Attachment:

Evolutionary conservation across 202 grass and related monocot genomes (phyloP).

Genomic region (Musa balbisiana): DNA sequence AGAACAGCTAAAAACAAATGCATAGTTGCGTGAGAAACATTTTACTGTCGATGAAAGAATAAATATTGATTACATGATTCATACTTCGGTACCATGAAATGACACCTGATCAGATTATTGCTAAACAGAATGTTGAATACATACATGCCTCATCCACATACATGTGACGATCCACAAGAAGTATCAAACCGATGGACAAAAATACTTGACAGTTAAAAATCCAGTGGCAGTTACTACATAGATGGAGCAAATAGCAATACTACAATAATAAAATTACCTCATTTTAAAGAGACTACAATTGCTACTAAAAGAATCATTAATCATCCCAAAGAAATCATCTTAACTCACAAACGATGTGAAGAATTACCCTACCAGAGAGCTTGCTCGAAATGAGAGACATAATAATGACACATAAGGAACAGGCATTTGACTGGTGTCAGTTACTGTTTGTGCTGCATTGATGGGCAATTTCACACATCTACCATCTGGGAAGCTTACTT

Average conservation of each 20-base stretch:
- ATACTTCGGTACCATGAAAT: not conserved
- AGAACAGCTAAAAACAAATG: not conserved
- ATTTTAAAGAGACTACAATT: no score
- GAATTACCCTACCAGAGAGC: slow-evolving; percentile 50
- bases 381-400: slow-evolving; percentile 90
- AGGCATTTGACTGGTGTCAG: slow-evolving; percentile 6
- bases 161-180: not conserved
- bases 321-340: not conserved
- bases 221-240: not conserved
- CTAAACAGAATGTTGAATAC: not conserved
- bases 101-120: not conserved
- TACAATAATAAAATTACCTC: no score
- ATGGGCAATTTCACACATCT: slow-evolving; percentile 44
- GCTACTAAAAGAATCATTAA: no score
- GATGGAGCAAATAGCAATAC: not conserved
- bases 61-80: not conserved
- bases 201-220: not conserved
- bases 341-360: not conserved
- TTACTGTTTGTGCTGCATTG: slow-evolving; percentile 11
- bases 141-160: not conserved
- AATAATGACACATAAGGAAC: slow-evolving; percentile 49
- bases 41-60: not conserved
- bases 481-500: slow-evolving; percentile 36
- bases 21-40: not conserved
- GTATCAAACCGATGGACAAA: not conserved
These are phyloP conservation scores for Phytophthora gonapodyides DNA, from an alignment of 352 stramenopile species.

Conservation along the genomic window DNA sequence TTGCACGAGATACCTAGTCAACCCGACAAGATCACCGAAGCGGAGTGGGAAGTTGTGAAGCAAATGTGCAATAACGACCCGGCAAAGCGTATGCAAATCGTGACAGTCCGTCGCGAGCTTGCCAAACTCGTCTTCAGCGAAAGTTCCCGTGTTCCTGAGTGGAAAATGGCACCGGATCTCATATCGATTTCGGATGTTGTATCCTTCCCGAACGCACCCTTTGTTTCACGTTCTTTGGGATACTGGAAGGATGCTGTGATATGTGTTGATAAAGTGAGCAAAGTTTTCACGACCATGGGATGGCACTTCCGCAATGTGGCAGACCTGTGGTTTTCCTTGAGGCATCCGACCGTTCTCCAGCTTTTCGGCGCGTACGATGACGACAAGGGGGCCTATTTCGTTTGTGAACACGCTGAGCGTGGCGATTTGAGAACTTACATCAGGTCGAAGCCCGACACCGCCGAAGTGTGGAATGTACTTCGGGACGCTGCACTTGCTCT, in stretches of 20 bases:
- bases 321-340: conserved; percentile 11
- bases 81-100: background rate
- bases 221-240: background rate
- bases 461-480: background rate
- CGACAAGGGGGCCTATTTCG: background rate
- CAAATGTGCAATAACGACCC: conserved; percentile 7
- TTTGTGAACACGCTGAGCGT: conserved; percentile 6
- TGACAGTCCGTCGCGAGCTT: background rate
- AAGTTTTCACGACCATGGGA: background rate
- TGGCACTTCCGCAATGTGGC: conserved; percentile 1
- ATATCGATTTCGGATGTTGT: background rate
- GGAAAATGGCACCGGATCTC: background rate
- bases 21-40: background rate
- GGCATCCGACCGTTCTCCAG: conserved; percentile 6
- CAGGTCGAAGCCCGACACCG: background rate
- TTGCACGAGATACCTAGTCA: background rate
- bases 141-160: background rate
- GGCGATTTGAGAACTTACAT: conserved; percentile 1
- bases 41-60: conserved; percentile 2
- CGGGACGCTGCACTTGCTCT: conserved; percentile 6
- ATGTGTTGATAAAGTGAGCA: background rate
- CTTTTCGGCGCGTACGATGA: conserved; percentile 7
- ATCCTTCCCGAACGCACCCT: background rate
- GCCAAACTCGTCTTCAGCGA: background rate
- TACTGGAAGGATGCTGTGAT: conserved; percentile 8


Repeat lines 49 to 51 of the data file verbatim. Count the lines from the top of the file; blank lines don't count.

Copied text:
- bases 41-60: conserved; percentile 2
- CGGGACGCTGCACTTGCTCT: conserved; percentile 6
- ATGTGTTGATAAAGTGAGCA: background rate